The clever thing they did for 5th Wave is to put on the back, $750,000 Marketing Campaign. They could have added a description or reviews: stuff that usually goes on the back cover. Instead, they wanted early reviewers to know that this book was a big deal, it was going to be a big thing, so readers would feel more confident in reading and supporting it. Reviewers get hundreds of books: why should they open YOUR book? Money talks. I may actually experiment with this on a future book, by putting $250,000 marketing campaign on the back before sending it out to reviewers (this trick works whether or not you actually spend that much money: it’s positioning).
What to do instead: I don’t usually send out a lot of review copies. But these days, you don’t need to go for the BIG famous reviewers. Think smaller. Go for the small book review sites with less traffic. Their review on Amazon is as important as the big league people. If you’re not writing literary fiction, all readers care about is the number of reviews, not who is reviewing them. Instead of sending out hundreds of real galley copies, send out thousands of free PDFs or ebooks. It costs you NOTHING. To find reviewers, just go to the Amazon page of the top 10 bestselling books in your genre more similar to yours. Many of the reviews will have a website link. Get their email and say, “I saw you reviewed this other book… I wrote a similar book about xxx, can I send you a free review copy, or ebook/PDF?”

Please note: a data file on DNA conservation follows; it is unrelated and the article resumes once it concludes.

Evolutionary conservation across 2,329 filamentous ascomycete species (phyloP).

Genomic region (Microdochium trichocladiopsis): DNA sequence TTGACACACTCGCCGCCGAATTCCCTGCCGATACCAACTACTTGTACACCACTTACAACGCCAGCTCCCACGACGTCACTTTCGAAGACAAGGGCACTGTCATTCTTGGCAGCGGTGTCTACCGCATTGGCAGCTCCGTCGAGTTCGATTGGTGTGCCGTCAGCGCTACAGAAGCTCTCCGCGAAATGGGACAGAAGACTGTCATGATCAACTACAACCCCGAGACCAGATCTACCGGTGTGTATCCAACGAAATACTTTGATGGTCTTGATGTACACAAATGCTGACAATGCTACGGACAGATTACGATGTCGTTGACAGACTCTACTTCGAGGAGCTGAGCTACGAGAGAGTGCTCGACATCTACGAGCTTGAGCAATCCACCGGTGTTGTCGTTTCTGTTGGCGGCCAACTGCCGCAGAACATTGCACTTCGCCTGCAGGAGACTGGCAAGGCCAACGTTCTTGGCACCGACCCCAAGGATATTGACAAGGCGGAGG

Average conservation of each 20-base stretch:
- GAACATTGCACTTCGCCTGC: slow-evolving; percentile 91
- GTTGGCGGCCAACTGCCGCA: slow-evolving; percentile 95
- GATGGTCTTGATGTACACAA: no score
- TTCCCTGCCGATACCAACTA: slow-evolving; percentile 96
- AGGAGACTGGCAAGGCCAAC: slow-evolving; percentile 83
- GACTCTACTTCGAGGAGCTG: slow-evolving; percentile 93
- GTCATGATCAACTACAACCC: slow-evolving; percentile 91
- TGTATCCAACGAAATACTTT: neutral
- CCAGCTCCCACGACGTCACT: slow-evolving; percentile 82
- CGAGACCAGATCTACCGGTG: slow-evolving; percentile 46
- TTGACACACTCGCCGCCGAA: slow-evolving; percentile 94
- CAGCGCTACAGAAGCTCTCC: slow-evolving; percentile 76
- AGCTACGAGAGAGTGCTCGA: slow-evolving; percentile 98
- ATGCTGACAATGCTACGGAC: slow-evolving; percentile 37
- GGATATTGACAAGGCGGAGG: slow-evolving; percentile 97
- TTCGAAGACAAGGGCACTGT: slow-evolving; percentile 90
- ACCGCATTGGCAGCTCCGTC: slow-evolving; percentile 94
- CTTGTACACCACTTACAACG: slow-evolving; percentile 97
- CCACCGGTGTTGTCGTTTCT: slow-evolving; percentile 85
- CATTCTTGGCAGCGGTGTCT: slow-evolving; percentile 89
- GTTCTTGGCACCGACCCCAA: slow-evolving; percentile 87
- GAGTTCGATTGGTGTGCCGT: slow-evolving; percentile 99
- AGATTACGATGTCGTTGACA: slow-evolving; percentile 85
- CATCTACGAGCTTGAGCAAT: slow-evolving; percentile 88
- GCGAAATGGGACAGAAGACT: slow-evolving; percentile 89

Always offer a real book, in my experience at least half the people will prefer a digital version anyway. And when they write back, you can always say “Unfortunately I just ran out of print review copies, here’s the ebook/PDF”.
Plan to email at least 100 people to get about 20%. If you aren’t getting at least a 20% response, then it’s your book cover design, or website design, or the actual writing, that is killing you.
Extensive Early Consumer and Trade Buzz Campaign
This basically means, they are pre-marketing to the target readers. It might include stuff like advertising in places where the readers hang out. This one is a little tricky, since it’s YA – you have to know where teens are spending their time and how they are interacting with real and digital media.